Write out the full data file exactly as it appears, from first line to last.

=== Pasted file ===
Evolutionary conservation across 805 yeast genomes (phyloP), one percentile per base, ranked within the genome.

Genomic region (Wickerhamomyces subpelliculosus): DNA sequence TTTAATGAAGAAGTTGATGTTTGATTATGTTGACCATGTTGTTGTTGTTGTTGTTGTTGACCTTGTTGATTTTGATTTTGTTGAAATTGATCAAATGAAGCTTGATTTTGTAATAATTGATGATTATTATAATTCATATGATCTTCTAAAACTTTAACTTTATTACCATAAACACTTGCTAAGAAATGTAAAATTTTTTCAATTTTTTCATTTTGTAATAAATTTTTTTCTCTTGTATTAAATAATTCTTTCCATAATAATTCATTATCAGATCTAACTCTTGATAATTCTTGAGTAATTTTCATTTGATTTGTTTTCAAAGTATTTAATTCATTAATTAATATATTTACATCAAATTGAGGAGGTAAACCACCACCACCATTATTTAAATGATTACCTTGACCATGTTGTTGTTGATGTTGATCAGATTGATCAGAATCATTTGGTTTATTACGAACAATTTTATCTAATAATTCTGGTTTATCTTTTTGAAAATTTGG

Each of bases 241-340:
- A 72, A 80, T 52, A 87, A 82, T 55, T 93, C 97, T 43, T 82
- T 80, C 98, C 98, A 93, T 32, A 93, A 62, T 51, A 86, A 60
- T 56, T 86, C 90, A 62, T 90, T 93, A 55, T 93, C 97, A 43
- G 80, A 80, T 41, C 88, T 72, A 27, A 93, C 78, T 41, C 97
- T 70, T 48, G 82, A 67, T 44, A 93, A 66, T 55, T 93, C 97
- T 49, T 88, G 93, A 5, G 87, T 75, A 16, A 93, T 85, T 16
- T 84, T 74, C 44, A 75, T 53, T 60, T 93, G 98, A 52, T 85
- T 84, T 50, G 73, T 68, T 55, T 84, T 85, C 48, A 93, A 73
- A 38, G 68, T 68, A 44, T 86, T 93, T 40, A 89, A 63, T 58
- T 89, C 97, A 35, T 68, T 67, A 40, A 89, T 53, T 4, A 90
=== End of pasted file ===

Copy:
Evolutionary conservation across 805 yeast genomes (phyloP), one percentile per base, ranked within the genome.

Genomic region (Wickerhamomyces subpelliculosus): DNA sequence TTTAATGAAGAAGTTGATGTTTGATTATGTTGACCATGTTGTTGTTGTTGTTGTTGTTGACCTTGTTGATTTTGATTTTGTTGAAATTGATCAAATGAAGCTTGATTTTGTAATAATTGATGATTATTATAATTCATATGATCTTCTAAAACTTTAACTTTATTACCATAAACACTTGCTAAGAAATGTAAAATTTTTTCAATTTTTTCATTTTGTAATAAATTTTTTTCTCTTGTATTAAATAATTCTTTCCATAATAATTCATTATCAGATCTAACTCTTGATAATTCTTGAGTAATTTTCATTTGATTTGTTTTCAAAGTATTTAATTCATTAATTAATATATTTACATCAAATTGAGGAGGTAAACCACCACCACCATTATTTAAATGATTACCTTGACCATGTTGTTGTTGATGTTGATCAGATTGATCAGAATCATTTGGTTTATTACGAACAATTTTATCTAATAATTCTGGTTTATCTTTTTGAAAATTTGG

Each of bases 241-340:
- A 72, A 80, T 52, A 87, A 82, T 55, T 93, C 97, T 43, T 82
- T 80, C 98, C 98, A 93, T 32, A 93, A 62, T 51, A 86, A 60
- T 56, T 86, C 90, A 62, T 90, T 93, A 55, T 93, C 97, A 43
- G 80, A 80, T 41, C 88, T 72, A 27, A 93, C 78, T 41, C 97
- T 70, T 48, G 82, A 67, T 44, A 93, A 66, T 55, T 93, C 97
- T 49, T 88, G 93, A 5, G 87, T 75, A 16, A 93, T 85, T 16
- T 84, T 74, C 44, A 75, T 53, T 60, T 93, G 98, A 52, T 85
- T 84, T 50, G 73, T 68, T 55, T 84, T 85, C 48, A 93, A 73
- A 38, G 68, T 68, A 44, T 86, T 93, T 40, A 89, A 63, T 58
- T 89, C 97, A 35, T 68, T 67, A 40, A 89, T 53, T 4, A 90